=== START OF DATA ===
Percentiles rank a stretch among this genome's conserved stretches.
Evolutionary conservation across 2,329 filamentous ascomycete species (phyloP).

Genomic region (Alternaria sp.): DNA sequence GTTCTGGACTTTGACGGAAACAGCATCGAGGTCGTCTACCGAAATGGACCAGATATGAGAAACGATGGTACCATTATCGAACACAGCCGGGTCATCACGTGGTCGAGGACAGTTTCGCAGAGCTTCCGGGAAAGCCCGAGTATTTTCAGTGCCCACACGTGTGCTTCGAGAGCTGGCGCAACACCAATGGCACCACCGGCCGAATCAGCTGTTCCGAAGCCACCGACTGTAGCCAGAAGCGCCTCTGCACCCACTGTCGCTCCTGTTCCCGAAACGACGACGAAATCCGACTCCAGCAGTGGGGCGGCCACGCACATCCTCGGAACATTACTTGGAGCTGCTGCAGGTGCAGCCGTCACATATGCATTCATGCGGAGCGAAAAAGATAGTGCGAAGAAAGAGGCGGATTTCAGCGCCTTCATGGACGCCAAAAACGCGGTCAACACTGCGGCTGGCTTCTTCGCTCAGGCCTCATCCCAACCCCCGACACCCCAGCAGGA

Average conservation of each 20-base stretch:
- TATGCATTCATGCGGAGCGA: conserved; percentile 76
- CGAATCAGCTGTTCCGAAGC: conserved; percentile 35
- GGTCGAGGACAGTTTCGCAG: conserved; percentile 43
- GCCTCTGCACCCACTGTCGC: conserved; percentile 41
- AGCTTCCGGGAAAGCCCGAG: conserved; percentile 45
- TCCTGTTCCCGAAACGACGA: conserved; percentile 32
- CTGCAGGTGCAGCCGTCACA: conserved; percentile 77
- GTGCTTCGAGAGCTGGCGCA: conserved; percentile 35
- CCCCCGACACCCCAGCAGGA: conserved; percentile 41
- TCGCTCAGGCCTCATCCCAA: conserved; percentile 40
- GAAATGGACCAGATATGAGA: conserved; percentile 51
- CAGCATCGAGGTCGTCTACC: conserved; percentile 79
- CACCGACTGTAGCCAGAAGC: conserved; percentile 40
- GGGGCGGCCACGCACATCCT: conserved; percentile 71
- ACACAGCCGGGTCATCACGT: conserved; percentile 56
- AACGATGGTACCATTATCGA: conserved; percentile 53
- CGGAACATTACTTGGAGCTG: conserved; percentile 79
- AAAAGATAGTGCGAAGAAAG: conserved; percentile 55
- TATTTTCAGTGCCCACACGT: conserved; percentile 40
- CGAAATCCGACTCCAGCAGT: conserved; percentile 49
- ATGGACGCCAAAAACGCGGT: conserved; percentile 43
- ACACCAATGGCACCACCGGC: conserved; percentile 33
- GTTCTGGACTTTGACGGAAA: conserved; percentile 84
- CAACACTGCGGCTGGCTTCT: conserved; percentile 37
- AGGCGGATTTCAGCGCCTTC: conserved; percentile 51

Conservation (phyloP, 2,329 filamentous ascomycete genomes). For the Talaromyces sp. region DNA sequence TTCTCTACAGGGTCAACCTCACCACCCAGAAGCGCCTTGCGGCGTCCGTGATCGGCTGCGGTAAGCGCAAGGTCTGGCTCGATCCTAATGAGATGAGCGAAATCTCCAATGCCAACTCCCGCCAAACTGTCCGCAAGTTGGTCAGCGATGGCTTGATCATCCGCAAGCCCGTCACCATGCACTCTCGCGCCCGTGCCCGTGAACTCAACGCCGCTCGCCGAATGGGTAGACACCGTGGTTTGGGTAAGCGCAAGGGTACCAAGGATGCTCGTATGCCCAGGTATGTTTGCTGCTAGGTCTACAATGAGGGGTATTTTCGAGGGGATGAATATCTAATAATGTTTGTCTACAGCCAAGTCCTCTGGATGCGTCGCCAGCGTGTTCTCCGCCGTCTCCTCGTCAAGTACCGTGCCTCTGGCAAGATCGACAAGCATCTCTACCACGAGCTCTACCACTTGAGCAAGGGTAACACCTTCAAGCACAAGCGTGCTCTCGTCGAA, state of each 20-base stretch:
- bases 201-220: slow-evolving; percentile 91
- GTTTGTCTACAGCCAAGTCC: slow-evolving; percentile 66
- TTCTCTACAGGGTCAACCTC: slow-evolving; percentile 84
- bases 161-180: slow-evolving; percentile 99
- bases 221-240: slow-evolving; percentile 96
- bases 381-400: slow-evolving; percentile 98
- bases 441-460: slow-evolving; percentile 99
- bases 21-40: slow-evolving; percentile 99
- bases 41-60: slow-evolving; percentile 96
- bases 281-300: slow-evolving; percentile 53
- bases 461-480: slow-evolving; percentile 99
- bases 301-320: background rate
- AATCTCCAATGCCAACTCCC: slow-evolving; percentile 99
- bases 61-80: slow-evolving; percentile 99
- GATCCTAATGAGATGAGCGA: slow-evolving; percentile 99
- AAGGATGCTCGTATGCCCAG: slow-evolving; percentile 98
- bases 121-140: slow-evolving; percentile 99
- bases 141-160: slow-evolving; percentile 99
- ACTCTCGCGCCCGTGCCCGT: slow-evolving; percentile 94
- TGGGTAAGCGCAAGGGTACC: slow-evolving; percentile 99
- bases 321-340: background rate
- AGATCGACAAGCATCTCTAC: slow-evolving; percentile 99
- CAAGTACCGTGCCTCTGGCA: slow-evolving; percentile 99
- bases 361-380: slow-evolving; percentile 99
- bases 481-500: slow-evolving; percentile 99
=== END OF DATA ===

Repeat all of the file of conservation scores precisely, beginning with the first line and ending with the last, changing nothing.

Percentiles rank a stretch among this genome's conserved stretches.
Evolutionary conservation across 2,329 filamentous ascomycete species (phyloP).

Genomic region (Alternaria sp.): DNA sequence GTTCTGGACTTTGACGGAAACAGCATCGAGGTCGTCTACCGAAATGGACCAGATATGAGAAACGATGGTACCATTATCGAACACAGCCGGGTCATCACGTGGTCGAGGACAGTTTCGCAGAGCTTCCGGGAAAGCCCGAGTATTTTCAGTGCCCACACGTGTGCTTCGAGAGCTGGCGCAACACCAATGGCACCACCGGCCGAATCAGCTGTTCCGAAGCCACCGACTGTAGCCAGAAGCGCCTCTGCACCCACTGTCGCTCCTGTTCCCGAAACGACGACGAAATCCGACTCCAGCAGTGGGGCGGCCACGCACATCCTCGGAACATTACTTGGAGCTGCTGCAGGTGCAGCCGTCACATATGCATTCATGCGGAGCGAAAAAGATAGTGCGAAGAAAGAGGCGGATTTCAGCGCCTTCATGGACGCCAAAAACGCGGTCAACACTGCGGCTGGCTTCTTCGCTCAGGCCTCATCCCAACCCCCGACACCCCAGCAGGA

Average conservation of each 20-base stretch:
- TATGCATTCATGCGGAGCGA: conserved; percentile 76
- CGAATCAGCTGTTCCGAAGC: conserved; percentile 35
- GGTCGAGGACAGTTTCGCAG: conserved; percentile 43
- GCCTCTGCACCCACTGTCGC: conserved; percentile 41
- AGCTTCCGGGAAAGCCCGAG: conserved; percentile 45
- TCCTGTTCCCGAAACGACGA: conserved; percentile 32
- CTGCAGGTGCAGCCGTCACA: conserved; percentile 77
- GTGCTTCGAGAGCTGGCGCA: conserved; percentile 35
- CCCCCGACACCCCAGCAGGA: conserved; percentile 41
- TCGCTCAGGCCTCATCCCAA: conserved; percentile 40
- GAAATGGACCAGATATGAGA: conserved; percentile 51
- CAGCATCGAGGTCGTCTACC: conserved; percentile 79
- CACCGACTGTAGCCAGAAGC: conserved; percentile 40
- GGGGCGGCCACGCACATCCT: conserved; percentile 71
- ACACAGCCGGGTCATCACGT: conserved; percentile 56
- AACGATGGTACCATTATCGA: conserved; percentile 53
- CGGAACATTACTTGGAGCTG: conserved; percentile 79
- AAAAGATAGTGCGAAGAAAG: conserved; percentile 55
- TATTTTCAGTGCCCACACGT: conserved; percentile 40
- CGAAATCCGACTCCAGCAGT: conserved; percentile 49
- ATGGACGCCAAAAACGCGGT: conserved; percentile 43
- ACACCAATGGCACCACCGGC: conserved; percentile 33
- GTTCTGGACTTTGACGGAAA: conserved; percentile 84
- CAACACTGCGGCTGGCTTCT: conserved; percentile 37
- AGGCGGATTTCAGCGCCTTC: conserved; percentile 51

Conservation (phyloP, 2,329 filamentous ascomycete genomes). For the Talaromyces sp. region DNA sequence TTCTCTACAGGGTCAACCTCACCACCCAGAAGCGCCTTGCGGCGTCCGTGATCGGCTGCGGTAAGCGCAAGGTCTGGCTCGATCCTAATGAGATGAGCGAAATCTCCAATGCCAACTCCCGCCAAACTGTCCGCAAGTTGGTCAGCGATGGCTTGATCATCCGCAAGCCCGTCACCATGCACTCTCGCGCCCGTGCCCGTGAACTCAACGCCGCTCGCCGAATGGGTAGACACCGTGGTTTGGGTAAGCGCAAGGGTACCAAGGATGCTCGTATGCCCAGGTATGTTTGCTGCTAGGTCTACAATGAGGGGTATTTTCGAGGGGATGAATATCTAATAATGTTTGTCTACAGCCAAGTCCTCTGGATGCGTCGCCAGCGTGTTCTCCGCCGTCTCCTCGTCAAGTACCGTGCCTCTGGCAAGATCGACAAGCATCTCTACCACGAGCTCTACCACTTGAGCAAGGGTAACACCTTCAAGCACAAGCGTGCTCTCGTCGAA, state of each 20-base stretch:
- bases 201-220: slow-evolving; percentile 91
- GTTTGTCTACAGCCAAGTCC: slow-evolving; percentile 66
- TTCTCTACAGGGTCAACCTC: slow-evolving; percentile 84
- bases 161-180: slow-evolving; percentile 99
- bases 221-240: slow-evolving; percentile 96
- bases 381-400: slow-evolving; percentile 98
- bases 441-460: slow-evolving; percentile 99
- bases 21-40: slow-evolving; percentile 99
- bases 41-60: slow-evolving; percentile 96
- bases 281-300: slow-evolving; percentile 53
- bases 461-480: slow-evolving; percentile 99
- bases 301-320: background rate
- AATCTCCAATGCCAACTCCC: slow-evolving; percentile 99
- bases 61-80: slow-evolving; percentile 99
- GATCCTAATGAGATGAGCGA: slow-evolving; percentile 99
- AAGGATGCTCGTATGCCCAG: slow-evolving; percentile 98
- bases 121-140: slow-evolving; percentile 99
- bases 141-160: slow-evolving; percentile 99
- ACTCTCGCGCCCGTGCCCGT: slow-evolving; percentile 94
- TGGGTAAGCGCAAGGGTACC: slow-evolving; percentile 99
- bases 321-340: background rate
- AGATCGACAAGCATCTCTAC: slow-evolving; percentile 99
- CAAGTACCGTGCCTCTGGCA: slow-evolving; percentile 99
- bases 361-380: slow-evolving; percentile 99
- bases 481-500: slow-evolving; percentile 99